< The Gift
The Asian man with the terriers wears open leather sandals. He looks up as I approach on the Atlanta sidewalk, his face unveiled, eager, without smiling. His gaze follows as I pass. But I don't do men.
Okay, maybe once or twice, but not as a habit.
Strolling an empty stretch of sidewalk up Argonne Avenue, a woman in spike heels, young and blonde, approaches. She glances at the scuff marks on my boots, the crow's feet at my eyes, and looks away.
I turn down Fourth Street towards Myrtle. A brunette, fortyish, like myself, approaches at ten o'clock in tennis shoes. Her hair is lustrous, but scars, the remnants of childhood acne, mar her cheeks. So maybe I have a chance.
She turns to look, an act that seems to require more effort than it should. Her eyes are wide, her nostrils flared. The presence of so much naked fear — of rejection and loneliness, exposure and intimacy, perversion and crime - overwhelms me and squeezes the air from my chest.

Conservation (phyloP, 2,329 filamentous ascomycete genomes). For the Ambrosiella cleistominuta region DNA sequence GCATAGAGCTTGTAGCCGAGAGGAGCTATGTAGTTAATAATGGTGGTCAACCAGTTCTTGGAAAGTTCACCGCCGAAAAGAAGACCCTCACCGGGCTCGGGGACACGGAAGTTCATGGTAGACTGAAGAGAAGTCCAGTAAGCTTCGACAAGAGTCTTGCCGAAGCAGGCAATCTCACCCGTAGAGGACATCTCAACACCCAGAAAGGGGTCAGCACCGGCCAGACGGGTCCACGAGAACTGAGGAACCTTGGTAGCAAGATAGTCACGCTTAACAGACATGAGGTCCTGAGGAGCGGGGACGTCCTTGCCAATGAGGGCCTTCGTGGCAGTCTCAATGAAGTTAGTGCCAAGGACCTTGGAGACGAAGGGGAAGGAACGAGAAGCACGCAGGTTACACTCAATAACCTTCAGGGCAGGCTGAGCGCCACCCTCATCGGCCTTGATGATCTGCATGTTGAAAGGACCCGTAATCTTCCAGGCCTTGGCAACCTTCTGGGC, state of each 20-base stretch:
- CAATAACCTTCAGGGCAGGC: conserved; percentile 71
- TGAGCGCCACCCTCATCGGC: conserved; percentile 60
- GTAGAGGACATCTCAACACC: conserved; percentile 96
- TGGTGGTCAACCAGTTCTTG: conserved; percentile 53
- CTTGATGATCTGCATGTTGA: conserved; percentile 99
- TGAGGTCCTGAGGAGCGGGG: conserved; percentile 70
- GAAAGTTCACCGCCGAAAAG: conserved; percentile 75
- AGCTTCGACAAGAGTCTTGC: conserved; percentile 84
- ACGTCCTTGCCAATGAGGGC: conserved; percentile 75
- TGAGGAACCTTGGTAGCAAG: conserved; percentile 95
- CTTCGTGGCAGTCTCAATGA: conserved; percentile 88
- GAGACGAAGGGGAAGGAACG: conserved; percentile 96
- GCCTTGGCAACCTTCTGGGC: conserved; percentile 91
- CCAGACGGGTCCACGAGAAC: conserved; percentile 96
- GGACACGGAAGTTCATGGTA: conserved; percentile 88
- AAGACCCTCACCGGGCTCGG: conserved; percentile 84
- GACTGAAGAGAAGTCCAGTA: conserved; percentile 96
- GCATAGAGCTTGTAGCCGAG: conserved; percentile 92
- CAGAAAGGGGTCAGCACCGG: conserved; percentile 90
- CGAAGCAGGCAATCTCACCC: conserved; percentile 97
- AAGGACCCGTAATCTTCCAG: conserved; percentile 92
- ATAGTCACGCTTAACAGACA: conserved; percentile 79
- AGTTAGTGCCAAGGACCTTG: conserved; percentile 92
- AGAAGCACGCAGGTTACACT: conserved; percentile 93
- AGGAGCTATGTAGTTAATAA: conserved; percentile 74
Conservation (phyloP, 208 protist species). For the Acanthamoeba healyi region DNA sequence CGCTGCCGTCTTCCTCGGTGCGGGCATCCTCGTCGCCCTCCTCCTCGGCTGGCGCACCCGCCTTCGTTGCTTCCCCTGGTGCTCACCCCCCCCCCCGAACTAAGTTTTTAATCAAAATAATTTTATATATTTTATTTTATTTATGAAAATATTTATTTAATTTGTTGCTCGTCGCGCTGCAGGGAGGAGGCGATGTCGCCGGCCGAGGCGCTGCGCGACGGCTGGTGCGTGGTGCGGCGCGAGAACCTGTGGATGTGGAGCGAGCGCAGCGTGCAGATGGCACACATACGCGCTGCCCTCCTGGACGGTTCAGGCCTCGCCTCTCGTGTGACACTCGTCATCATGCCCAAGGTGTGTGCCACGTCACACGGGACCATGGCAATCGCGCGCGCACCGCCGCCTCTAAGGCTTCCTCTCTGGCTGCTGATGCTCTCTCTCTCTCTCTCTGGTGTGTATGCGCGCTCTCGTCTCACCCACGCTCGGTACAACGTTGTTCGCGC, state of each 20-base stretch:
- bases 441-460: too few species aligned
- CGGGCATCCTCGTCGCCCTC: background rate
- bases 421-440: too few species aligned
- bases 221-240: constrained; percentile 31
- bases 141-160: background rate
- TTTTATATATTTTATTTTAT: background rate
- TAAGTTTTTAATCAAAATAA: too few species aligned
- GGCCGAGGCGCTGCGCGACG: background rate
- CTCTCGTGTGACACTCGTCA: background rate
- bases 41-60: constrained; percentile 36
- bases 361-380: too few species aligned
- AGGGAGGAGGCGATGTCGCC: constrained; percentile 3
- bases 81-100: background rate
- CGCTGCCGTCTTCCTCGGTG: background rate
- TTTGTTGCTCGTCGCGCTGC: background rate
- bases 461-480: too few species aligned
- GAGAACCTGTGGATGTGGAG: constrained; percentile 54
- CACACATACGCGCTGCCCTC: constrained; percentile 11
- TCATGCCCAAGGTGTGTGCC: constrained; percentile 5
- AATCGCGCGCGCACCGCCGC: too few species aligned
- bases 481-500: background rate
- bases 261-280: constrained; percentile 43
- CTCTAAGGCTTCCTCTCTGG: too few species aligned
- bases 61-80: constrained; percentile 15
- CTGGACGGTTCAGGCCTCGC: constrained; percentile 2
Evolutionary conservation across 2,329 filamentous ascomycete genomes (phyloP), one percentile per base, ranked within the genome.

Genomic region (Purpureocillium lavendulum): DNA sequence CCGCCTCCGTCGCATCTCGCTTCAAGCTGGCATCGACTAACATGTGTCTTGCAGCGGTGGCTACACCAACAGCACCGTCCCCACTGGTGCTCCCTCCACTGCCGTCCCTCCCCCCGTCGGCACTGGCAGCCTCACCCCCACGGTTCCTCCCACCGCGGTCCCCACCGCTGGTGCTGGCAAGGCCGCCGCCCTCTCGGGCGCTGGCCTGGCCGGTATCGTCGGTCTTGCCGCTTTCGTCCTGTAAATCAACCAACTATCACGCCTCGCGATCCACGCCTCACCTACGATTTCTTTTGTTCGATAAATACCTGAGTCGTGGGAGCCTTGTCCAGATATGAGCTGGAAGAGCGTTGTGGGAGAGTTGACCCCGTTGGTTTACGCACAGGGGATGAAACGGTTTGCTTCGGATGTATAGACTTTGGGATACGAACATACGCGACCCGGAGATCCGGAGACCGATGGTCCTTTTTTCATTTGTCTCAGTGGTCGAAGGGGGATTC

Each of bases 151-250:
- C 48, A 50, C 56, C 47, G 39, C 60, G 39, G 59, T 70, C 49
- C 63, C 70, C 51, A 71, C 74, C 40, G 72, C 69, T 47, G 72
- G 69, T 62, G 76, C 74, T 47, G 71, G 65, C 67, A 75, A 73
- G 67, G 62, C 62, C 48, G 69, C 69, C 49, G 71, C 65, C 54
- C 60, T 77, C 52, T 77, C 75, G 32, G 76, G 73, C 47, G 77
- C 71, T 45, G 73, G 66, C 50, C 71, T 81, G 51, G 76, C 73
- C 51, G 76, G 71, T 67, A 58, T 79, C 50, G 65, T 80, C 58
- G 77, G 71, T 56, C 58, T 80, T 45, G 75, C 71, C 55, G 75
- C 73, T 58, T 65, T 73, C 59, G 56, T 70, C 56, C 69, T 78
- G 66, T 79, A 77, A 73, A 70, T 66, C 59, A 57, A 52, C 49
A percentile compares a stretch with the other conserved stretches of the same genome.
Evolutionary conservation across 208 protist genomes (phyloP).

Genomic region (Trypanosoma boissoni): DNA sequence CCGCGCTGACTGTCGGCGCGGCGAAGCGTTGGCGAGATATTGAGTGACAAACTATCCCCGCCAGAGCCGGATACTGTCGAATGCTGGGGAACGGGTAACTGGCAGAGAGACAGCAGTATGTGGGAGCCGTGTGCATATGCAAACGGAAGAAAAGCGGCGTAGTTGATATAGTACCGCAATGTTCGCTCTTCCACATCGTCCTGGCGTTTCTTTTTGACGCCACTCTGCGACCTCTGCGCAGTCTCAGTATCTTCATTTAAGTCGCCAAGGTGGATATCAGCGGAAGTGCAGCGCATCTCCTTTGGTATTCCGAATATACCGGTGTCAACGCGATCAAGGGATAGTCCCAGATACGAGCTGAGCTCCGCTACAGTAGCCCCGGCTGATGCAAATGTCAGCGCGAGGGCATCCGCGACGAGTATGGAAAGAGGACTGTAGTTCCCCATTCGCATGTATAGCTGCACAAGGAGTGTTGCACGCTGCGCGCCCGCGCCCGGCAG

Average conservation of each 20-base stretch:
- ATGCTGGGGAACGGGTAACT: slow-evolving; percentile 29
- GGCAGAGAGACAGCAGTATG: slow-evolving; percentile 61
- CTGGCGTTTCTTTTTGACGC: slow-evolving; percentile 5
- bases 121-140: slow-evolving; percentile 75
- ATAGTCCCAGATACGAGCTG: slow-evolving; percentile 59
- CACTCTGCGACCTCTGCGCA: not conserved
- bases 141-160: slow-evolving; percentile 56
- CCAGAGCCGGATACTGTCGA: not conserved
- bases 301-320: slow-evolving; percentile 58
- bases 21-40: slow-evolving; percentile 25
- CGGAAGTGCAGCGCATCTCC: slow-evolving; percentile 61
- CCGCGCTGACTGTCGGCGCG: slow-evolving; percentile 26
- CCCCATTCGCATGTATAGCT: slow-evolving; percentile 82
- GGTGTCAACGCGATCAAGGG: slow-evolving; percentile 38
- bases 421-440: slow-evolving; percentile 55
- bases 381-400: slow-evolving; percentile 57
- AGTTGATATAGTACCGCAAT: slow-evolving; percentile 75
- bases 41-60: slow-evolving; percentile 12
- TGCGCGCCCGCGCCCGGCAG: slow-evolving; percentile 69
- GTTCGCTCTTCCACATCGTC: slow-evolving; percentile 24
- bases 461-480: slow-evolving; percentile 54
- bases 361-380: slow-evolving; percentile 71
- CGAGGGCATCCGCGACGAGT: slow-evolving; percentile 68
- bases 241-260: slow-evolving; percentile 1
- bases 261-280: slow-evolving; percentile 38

Back inside my tiny apartment, I slouch on the sofa. I remove my hiking boots, sling them against the door, and snatch the remote from the seat beside me, punching buttons and staring at the window behind the television screen as stock car races and cooking shows strobe past.
The phone rings. But I don't get up to answer.
published 26 February 2011